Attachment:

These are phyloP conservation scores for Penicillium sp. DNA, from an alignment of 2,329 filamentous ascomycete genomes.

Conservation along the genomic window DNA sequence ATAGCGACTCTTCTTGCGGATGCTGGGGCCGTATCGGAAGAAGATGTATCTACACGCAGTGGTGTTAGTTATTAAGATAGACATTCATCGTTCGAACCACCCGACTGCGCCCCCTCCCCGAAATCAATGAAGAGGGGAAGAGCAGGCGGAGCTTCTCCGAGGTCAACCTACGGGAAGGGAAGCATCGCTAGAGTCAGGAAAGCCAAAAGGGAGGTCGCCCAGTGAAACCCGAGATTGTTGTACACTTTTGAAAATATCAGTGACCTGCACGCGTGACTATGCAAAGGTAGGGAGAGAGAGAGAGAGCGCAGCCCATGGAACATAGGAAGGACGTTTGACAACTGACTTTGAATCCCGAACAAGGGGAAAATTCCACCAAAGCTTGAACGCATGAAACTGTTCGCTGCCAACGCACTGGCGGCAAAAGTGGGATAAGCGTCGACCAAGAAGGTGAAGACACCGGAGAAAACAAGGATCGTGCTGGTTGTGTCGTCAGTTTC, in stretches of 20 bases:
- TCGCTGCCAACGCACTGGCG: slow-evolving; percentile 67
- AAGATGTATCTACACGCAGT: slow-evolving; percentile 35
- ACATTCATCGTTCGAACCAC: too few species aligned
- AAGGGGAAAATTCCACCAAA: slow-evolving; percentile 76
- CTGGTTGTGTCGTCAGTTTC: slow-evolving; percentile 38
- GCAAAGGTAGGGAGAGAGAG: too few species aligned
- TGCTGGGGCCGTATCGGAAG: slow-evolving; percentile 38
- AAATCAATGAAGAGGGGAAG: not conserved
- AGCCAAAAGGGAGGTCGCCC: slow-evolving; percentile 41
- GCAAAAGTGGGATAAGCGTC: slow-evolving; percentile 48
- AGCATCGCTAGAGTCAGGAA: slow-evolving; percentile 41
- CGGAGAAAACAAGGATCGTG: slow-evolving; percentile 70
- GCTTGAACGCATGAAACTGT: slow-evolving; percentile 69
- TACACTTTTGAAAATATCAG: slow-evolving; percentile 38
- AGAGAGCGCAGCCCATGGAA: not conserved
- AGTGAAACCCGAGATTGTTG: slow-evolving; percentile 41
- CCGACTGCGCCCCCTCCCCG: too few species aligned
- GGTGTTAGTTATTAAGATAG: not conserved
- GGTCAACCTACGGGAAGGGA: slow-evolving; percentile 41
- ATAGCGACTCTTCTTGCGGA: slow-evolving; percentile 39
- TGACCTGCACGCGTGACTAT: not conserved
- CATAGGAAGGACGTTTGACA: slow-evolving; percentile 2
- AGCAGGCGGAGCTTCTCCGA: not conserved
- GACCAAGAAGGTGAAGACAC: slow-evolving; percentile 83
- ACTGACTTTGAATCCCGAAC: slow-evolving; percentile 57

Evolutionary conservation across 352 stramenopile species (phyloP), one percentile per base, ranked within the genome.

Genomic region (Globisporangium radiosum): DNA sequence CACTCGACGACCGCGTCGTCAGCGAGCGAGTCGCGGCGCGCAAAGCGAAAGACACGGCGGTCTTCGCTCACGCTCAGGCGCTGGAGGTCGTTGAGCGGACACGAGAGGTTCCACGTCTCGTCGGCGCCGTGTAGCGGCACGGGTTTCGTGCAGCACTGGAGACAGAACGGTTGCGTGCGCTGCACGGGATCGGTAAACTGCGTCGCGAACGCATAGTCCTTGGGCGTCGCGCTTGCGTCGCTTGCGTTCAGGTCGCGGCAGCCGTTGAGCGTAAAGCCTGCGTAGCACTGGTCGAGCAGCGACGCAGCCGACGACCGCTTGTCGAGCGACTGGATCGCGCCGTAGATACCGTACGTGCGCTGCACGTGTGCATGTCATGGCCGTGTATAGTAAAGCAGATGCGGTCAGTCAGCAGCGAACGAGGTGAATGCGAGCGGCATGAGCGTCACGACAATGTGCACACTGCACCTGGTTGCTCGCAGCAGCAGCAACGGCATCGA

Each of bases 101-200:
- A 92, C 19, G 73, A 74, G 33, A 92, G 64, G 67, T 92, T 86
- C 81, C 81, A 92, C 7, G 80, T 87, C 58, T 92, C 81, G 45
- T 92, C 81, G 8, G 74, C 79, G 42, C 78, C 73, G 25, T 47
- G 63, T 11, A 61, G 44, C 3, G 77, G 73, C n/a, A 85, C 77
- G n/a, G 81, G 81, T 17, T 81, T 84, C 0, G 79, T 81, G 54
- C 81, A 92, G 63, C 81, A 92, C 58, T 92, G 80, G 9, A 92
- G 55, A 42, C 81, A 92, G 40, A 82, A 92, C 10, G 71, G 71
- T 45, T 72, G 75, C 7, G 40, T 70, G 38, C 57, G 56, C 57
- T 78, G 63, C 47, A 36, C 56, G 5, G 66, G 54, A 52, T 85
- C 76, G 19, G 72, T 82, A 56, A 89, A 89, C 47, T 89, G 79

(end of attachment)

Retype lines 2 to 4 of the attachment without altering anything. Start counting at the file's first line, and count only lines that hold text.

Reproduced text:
Conservation along the genomic window DNA sequence ATAGCGACTCTTCTTGCGGATGCTGGGGCCGTATCGGAAGAAGATGTATCTACACGCAGTGGTGTTAGTTATTAAGATAGACATTCATCGTTCGAACCACCCGACTGCGCCCCCTCCCCGAAATCAATGAAGAGGGGAAGAGCAGGCGGAGCTTCTCCGAGGTCAACCTACGGGAAGGGAAGCATCGCTAGAGTCAGGAAAGCCAAAAGGGAGGTCGCCCAGTGAAACCCGAGATTGTTGTACACTTTTGAAAATATCAGTGACCTGCACGCGTGACTATGCAAAGGTAGGGAGAGAGAGAGAGAGCGCAGCCCATGGAACATAGGAAGGACGTTTGACAACTGACTTTGAATCCCGAACAAGGGGAAAATTCCACCAAAGCTTGAACGCATGAAACTGTTCGCTGCCAACGCACTGGCGGCAAAAGTGGGATAAGCGTCGACCAAGAAGGTGAAGACACCGGAGAAAACAAGGATCGTGCTGGTTGTGTCGTCAGTTTC, in stretches of 20 bases:
- TCGCTGCCAACGCACTGGCG: slow-evolving; percentile 67
- AAGATGTATCTACACGCAGT: slow-evolving; percentile 35